Preparing for stricter standards on substances of human origin

Manufacturers of innovative therapies and other stakeholders handling blood, tissues and cells must prepare for stronger European rules. Ulf Grundmann, Elisabeth Kohoutek and Lara Sophie Hucklenbroich of King & Spalding elaborate on what this means for manufacturers of advanced therapy medicinal products.

SoHO for advanced biotherapeutics

On 14 July 2022, the European Commission published a proposal for a regulation on substances of human origin (SoHO) intended for human application.1 The proposed regulation is currently in the legislative process and intended to replace the largely-outdated legislation on Blood, Tissue and Cells (BTC legislation).2

Having been in place for almost 20 years, the current legislation on blood and on tissues and cells is now outdated and does not reflect the health and societal evolutions

These rules govern the sourcing and use of starting materials for innovative therapies, such as blood, tissues and cells. In addition to hospitals and blood transfusion centres, pharmaceutical, device and other companies involved with blood products and cell- and gene-therapy products are advised to closely monitor developments surrounding the proposed regulation. This will enable them to make any necessary adjustments or changes, or take regulatory actions, in a timely manner to be legally compliant under the proposal.

Background on BCT legislation in the EU

Every year EU patients are treated with 25 million blood transfusions, a million cycles of medically assisted reproduction, over 35,000 transplants of stem cells and hundreds of thousands of replacement tissues.1

Having been in place for almost 20 years, the current legislation on blood and on tissues and cells is now outdated and does not reflect the health and societal evolutions. In particular, its transition into national laws had led to discrepancies that fragmented the EU market creating the need to adapt it to accommodate the increasing new ways of processing and using BTC for medical purposes. Aiming to address these shortcomings, the proposed regulation intends to:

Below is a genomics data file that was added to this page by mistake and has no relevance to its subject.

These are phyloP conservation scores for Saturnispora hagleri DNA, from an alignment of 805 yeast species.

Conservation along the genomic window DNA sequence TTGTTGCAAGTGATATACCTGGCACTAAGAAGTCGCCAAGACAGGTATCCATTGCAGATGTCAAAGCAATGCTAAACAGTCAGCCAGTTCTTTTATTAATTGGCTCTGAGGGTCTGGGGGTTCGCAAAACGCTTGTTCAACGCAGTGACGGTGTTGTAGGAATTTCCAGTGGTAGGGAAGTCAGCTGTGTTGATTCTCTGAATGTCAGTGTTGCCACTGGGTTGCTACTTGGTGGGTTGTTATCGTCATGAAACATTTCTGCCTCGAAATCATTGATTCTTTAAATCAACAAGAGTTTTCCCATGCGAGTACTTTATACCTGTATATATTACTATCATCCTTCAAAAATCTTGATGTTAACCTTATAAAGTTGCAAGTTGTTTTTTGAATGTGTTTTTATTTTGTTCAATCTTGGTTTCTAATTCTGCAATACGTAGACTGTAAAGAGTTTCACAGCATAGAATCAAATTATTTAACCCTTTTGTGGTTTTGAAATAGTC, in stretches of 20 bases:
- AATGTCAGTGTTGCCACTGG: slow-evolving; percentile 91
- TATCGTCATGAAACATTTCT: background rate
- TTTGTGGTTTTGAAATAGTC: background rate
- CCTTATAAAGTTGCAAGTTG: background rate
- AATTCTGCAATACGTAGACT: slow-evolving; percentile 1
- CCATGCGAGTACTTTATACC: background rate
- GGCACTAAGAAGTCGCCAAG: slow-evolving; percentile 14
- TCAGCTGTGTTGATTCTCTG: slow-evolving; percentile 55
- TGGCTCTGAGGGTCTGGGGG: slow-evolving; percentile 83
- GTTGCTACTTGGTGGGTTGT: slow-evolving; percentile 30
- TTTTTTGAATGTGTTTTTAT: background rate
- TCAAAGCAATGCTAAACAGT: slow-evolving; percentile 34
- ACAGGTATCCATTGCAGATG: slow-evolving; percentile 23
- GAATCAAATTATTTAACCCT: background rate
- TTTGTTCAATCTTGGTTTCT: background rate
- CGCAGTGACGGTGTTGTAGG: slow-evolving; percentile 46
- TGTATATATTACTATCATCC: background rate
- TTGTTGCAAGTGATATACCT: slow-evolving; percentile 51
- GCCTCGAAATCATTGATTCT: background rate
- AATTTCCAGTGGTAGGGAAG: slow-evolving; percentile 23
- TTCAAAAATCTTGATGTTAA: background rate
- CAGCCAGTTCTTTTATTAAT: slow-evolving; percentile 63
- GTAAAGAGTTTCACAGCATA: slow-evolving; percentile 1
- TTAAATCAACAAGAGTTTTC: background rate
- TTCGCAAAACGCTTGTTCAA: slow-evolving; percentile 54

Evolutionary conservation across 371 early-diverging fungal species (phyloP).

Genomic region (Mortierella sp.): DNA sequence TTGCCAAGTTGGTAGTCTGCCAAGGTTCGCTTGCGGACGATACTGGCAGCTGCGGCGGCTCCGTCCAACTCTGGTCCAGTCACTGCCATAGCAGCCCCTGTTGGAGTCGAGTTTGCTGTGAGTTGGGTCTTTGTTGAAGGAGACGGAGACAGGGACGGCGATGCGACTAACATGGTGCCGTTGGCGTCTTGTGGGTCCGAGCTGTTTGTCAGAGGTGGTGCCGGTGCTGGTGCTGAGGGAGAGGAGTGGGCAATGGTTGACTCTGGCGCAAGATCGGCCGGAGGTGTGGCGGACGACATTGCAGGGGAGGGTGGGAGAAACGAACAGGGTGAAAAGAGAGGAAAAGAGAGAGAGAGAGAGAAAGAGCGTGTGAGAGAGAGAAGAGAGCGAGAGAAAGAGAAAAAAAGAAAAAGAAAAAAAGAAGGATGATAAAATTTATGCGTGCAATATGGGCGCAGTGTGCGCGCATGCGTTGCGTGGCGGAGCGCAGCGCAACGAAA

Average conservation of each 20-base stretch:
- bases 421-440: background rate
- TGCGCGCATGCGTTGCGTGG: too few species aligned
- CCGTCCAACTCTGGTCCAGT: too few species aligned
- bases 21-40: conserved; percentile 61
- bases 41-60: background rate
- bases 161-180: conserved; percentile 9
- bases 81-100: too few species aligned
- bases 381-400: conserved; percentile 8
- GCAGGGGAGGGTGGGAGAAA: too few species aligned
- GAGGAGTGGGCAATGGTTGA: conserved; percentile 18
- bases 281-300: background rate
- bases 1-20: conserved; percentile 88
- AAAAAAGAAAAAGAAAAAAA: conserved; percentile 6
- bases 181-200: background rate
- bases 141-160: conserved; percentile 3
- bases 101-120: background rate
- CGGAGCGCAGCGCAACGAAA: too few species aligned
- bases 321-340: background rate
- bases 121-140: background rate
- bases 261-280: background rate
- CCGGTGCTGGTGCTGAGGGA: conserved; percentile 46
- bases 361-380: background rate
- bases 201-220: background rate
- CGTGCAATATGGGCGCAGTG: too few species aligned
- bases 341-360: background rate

• Ensure safety and quality for patients treated with SoHO therapies and fully protect them from avoidable risks linked to SoHOs
  • Ensure safety and quality for SoHO donors and for children born from donated eggs, sperm or embryos
  • Strengthen and allow for harmonisation of oversight practices among member states
  • Facilitate the development of safe and effective innovative SoHO therapies
  • Improve the resilience of the sector, mitigating risk of shortages.

What manufacturers must prepare for

The proposal introduces several changes to the existing legal framework on SoHO, that considerably affect the business of manufacturers for innovative therapies and other stakeholders handling blood, tissues and cells.

Broadened scope of application

The proposed SoHO Regulation extends the scope of application to any SoHOs that are to be applied to humans (except for solid organs for transplantation, which remain regulated separately under a dedicated directive). In concrete terms, the extended scope of application affects a proportion of companies and stakeholders that currently fall outside the scope of existing BTC legislation, but would now be included within the proposed SoHO Regulation and thus must comply with stricter regulations.

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The proposed regulation on substances of human origin aims to improve harmonisation across the EU

The proposed regulation on substances of human origin aims to improve harmonisation across the EU

The regulation’s scope of application is threefold and covers SoHO products, SoHO activities, and SoHO donators and recipients. The new rules define a SoHO as “any substance collected from the human body in whatever manner, whether it contains cells or not and whether those cells are living or not”. Thus, SoHOs include blood, blood components, tissues, cells and any substance of human origin such as human breast milk, intestinal microbiota and blood preparations, as well as any other SoHO that may be applied to patients in the future. Covered SoHO activities are “action[s], or series of actions, that [have] a direct impact on safety, quality or efficacy of SoHOs.” Thus, the scope of application expands to include the following SoHO activities: recruitment of SoHO donors; review of donor history and assessment of SoHO donor suitability; testing of SoHO donors for suitability or matching purposes; collection of SoHOs from donors or patients; processing of SoHOs; quality control testing of SoHOs; storage of SoHOs; release of SoHOs; distribution of SoHOs; importation of SoHOs; exportation of SoHOs; use of SoHOs in humans; and monitoring of clinical outcomes of SoHOs.